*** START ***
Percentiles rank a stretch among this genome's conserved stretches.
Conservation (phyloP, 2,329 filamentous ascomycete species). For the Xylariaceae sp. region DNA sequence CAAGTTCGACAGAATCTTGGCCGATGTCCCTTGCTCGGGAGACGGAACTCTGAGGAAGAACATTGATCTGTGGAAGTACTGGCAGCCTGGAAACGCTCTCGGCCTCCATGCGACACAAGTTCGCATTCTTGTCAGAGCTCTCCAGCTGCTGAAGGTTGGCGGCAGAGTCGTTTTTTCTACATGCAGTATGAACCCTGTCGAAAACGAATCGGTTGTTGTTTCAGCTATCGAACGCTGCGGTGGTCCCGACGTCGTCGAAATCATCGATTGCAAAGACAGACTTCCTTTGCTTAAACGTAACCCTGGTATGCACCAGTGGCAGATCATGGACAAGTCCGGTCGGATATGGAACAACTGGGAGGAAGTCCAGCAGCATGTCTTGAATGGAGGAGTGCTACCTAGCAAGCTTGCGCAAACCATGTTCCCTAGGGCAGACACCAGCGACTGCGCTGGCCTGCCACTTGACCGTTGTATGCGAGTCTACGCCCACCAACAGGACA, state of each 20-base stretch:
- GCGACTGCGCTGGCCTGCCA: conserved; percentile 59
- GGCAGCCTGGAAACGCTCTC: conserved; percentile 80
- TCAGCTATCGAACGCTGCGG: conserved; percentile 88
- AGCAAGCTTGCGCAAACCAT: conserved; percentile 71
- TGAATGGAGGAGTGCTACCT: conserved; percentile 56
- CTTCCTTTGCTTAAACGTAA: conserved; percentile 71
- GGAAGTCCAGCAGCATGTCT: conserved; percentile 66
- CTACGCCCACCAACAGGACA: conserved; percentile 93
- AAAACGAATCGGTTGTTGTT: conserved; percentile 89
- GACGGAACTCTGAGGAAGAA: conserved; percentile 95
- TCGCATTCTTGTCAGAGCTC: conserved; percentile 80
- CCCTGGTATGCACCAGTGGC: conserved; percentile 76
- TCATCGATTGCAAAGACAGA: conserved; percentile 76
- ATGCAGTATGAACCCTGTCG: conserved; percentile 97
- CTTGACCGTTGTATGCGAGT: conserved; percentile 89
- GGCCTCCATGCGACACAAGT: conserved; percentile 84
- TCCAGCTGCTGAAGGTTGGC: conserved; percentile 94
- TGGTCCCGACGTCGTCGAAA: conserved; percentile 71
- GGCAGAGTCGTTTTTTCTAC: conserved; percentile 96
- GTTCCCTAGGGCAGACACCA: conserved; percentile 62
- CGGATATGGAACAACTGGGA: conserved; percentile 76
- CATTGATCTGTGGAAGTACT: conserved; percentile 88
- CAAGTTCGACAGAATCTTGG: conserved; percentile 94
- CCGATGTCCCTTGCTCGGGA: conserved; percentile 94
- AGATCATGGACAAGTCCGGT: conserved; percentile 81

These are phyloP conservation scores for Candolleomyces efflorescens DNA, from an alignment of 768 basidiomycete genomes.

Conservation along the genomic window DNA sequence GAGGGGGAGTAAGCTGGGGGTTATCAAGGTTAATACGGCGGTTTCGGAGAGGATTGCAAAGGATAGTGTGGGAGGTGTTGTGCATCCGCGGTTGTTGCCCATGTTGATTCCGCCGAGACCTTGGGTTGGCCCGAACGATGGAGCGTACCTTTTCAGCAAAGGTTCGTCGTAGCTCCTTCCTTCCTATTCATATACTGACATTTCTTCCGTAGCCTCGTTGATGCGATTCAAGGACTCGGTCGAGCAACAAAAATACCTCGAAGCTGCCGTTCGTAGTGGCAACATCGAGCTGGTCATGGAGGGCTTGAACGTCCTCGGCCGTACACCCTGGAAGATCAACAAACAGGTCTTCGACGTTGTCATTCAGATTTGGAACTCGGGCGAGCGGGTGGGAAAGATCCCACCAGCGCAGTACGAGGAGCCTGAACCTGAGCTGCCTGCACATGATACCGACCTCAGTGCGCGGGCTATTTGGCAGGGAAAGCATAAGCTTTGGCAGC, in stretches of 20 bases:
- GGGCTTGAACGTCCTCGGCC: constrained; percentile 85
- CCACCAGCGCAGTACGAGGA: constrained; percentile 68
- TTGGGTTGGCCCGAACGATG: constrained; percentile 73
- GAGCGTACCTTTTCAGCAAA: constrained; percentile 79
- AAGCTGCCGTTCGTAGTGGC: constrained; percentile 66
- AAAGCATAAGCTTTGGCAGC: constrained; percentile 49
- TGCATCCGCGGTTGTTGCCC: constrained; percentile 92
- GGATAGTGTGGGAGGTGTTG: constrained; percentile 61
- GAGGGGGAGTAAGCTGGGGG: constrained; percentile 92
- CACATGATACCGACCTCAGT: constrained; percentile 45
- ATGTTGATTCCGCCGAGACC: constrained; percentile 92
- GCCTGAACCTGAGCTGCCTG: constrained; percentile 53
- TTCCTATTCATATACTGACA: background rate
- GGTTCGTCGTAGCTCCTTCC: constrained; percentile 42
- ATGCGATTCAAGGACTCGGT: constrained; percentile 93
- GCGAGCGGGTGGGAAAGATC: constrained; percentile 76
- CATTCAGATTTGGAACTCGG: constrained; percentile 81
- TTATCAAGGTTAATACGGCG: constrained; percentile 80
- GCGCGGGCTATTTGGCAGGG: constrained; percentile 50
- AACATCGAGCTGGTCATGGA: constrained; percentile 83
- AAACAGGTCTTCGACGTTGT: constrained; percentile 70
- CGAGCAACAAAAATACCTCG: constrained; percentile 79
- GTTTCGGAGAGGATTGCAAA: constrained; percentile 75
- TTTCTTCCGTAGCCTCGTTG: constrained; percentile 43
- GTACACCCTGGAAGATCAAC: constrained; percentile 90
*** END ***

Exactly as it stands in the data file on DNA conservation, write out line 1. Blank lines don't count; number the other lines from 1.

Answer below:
Percentiles rank a stretch among this genome's conserved stretches.